Contesting parties may request a jury trial, especially if the traffic violation is a criminal offense under state laws. The issuing officer may or may not be present at the court hearing. If the officer is present, the officer will give a testimony of the traffic offense event. The defendant may bring witnesses to prove innocence or to counter the issuing officer’s testimony. If the defense proves that the officer wrongly issued a traffic ticket, the judge may dismiss the case. If the judge dismisses the case, the defendant will be acquitted and will not receive any driving record points or penalties. However, if the court finds the defendant guilty, the defendant must pay fines and serve other punishments applicable to the traffic offense.

How to Fight a Traffic Ticket Without Going to Court

In Georgia, persons interested in contesting traffic tickets must make a physical appearance in court. Although it is possible to pay traffic tickets online in many Georgia counties, Georgia does not currently provide alternative methods for contesting traffic tickets. Interested parties must visit the courthouse in person to enter a plea and pay applicable court fees.

How do You Get a Traffic Ticket Reduced in Georgia?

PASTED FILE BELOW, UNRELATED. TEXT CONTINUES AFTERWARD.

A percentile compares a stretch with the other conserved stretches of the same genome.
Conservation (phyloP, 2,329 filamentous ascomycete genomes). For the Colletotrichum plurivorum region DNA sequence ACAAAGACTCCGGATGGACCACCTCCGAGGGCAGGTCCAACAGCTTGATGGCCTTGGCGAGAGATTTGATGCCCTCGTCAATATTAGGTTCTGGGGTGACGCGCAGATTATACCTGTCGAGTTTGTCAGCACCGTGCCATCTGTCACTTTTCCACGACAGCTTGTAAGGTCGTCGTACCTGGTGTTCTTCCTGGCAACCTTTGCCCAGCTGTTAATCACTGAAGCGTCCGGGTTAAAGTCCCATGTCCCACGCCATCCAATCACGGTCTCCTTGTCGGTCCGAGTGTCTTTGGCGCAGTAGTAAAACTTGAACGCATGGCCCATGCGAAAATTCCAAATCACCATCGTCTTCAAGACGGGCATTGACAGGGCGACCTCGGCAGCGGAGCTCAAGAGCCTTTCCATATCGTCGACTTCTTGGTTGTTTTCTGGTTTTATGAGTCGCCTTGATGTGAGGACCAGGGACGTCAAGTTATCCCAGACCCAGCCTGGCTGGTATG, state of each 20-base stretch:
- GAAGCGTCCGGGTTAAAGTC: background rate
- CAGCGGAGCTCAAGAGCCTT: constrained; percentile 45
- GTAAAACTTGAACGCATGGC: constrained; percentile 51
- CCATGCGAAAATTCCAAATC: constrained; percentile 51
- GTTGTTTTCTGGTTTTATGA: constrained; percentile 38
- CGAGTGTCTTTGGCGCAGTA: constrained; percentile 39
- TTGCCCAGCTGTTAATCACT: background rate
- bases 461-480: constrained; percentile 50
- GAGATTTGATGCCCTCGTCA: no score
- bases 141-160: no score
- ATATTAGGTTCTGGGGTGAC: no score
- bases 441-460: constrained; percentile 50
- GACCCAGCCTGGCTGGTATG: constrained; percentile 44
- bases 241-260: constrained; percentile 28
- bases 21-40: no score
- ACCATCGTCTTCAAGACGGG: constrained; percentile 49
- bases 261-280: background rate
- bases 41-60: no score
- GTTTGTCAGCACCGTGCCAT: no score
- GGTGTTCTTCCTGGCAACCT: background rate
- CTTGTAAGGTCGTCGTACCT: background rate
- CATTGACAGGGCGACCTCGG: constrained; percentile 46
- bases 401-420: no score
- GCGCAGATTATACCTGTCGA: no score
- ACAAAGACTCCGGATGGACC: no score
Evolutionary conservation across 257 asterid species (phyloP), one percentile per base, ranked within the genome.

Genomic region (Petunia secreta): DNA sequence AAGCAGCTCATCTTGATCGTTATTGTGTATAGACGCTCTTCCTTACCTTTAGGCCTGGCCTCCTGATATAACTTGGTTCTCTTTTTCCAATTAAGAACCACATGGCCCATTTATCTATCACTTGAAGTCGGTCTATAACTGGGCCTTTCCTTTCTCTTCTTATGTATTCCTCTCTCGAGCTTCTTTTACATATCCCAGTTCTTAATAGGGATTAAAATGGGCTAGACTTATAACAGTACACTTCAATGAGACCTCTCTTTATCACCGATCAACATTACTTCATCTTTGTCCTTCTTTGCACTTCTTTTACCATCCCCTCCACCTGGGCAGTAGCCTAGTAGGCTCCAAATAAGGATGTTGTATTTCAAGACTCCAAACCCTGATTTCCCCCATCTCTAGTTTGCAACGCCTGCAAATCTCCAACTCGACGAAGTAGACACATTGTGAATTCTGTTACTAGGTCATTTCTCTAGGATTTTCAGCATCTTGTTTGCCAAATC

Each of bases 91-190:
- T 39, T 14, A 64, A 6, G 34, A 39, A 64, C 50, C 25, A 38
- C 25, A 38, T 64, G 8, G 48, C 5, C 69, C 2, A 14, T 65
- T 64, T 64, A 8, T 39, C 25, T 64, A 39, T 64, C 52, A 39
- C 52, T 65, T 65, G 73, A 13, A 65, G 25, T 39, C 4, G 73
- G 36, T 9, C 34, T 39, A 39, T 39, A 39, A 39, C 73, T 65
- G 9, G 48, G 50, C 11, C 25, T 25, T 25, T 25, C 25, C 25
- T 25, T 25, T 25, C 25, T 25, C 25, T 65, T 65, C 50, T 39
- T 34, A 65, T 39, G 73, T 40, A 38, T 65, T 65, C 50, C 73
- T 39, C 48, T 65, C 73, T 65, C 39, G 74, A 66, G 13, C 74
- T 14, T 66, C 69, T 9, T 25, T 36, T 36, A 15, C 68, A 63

Fines and fees for traffic tickets in Georgia are fixed. Typically, traffic fines are set in ranges that the courts rule on at the court’s discretion. In some cases, the courts add surcharges to the ticket fees; however, the total amount may not exceed the law’s maximum range. In Georgia, some traffic court magistrates or judges may reduce the offender’s speed (for a speeding ticket) in exchange for a guilty plea. Alleged offenders who cannot pay traffic tickets in full must appear in court or contact the court clerk directly to learn the appropriate course of action.

Can you Get a Speeding Ticket Dismissed in Georgia?

In Georgia, traffic tickets are only dismissed if the court dismisses the case. The state of Georgia does not dismiss speeding tickets when offenders take driver improvement courses. The offender may be able to work out a deal with the prosecutor to reduce the penalties. In this case, the speeding offense may not show up on the offender’s record. The offender may not accumulate driving record points, but it may not be possible to have the speeding ticket dismissed.

What Happens if You Plead Guilty to a Traffic Ticket in Georgia?

Persons who plead guilty or no contest to traffic tickets will be required to pay the indicated fines. Additional penalties may also apply, such as surcharges, prison terms, and other fees. Depending on the nature of the traffic offense, the court may suspend the driver’s license and add points to the driver’s record. Georgia’s point system uses two (2) to six (6) points, depending on the severity of the offense. The court will suspend an offender’s license who accrue up to 15 points in 24 months.

How to Find a Traffic Ticket Attorney in Georgia

Traffic ticket attorneys help ticket recipients navigate the legal system by providing legal advice and representation. Traffic ticket attorneys can contribute significantly towards possibly getting a ticket dismissed. To find traffic ticket attorneys in Georgia, interested parties may search through the state bar and other legal aid organizations, and third-party websites.